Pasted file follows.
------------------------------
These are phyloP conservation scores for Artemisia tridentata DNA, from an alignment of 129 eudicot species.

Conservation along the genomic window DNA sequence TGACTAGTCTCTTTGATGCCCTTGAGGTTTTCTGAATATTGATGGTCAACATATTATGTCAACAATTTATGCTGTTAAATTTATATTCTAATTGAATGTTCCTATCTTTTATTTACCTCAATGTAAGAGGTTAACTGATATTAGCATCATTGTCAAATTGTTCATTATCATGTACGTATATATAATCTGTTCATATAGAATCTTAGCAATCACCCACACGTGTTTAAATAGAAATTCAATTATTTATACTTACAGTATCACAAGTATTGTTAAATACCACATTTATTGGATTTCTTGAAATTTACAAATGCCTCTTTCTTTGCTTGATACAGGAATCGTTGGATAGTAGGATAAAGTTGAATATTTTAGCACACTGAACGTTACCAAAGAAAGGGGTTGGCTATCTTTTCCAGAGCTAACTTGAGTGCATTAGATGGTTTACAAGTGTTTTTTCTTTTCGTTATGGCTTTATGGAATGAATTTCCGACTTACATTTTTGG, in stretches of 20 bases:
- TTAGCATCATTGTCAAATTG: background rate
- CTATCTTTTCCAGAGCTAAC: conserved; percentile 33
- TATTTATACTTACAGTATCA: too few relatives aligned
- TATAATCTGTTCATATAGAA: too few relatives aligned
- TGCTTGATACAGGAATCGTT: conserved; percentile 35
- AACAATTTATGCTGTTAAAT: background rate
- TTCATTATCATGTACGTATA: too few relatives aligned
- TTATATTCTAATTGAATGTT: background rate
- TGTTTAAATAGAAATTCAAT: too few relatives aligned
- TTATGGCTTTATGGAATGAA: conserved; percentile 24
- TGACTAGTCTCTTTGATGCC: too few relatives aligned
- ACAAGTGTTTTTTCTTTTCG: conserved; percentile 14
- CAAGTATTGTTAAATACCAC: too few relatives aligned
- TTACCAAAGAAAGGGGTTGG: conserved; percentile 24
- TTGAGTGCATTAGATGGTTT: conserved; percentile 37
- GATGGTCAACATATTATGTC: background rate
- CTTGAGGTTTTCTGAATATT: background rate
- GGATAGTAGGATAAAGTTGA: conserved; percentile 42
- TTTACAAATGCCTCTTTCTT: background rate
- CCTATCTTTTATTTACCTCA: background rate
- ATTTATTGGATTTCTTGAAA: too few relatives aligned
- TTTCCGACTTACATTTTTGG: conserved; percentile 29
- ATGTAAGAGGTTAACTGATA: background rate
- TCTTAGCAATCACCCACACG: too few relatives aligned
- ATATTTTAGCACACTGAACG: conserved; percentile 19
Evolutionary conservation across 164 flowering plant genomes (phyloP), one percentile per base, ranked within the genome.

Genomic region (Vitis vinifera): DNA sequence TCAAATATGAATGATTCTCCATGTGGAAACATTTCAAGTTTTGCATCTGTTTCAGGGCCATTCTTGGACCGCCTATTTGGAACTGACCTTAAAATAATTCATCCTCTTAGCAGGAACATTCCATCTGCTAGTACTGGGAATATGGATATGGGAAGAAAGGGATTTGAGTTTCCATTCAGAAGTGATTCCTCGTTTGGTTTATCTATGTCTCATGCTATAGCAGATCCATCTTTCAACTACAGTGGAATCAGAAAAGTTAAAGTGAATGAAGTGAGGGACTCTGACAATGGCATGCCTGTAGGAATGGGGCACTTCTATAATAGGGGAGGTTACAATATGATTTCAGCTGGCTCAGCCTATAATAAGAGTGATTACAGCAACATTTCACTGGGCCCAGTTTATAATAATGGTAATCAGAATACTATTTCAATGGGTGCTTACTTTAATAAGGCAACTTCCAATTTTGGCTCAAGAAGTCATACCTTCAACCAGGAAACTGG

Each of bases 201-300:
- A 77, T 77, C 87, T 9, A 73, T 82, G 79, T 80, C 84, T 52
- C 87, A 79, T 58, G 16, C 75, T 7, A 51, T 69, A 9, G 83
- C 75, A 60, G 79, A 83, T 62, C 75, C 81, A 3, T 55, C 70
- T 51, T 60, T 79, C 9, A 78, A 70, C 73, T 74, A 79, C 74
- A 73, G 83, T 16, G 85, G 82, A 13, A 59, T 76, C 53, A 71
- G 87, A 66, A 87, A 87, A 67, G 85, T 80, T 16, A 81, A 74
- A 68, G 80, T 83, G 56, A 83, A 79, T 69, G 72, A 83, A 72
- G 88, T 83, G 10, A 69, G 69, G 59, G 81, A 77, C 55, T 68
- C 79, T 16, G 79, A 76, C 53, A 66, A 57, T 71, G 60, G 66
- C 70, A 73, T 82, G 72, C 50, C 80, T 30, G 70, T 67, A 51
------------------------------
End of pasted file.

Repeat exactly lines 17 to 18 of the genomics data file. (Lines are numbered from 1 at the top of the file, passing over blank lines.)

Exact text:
- TTGAGTGCATTAGATGGTTT: conserved; percentile 37
- GATGGTCAACATATTATGTC: background rate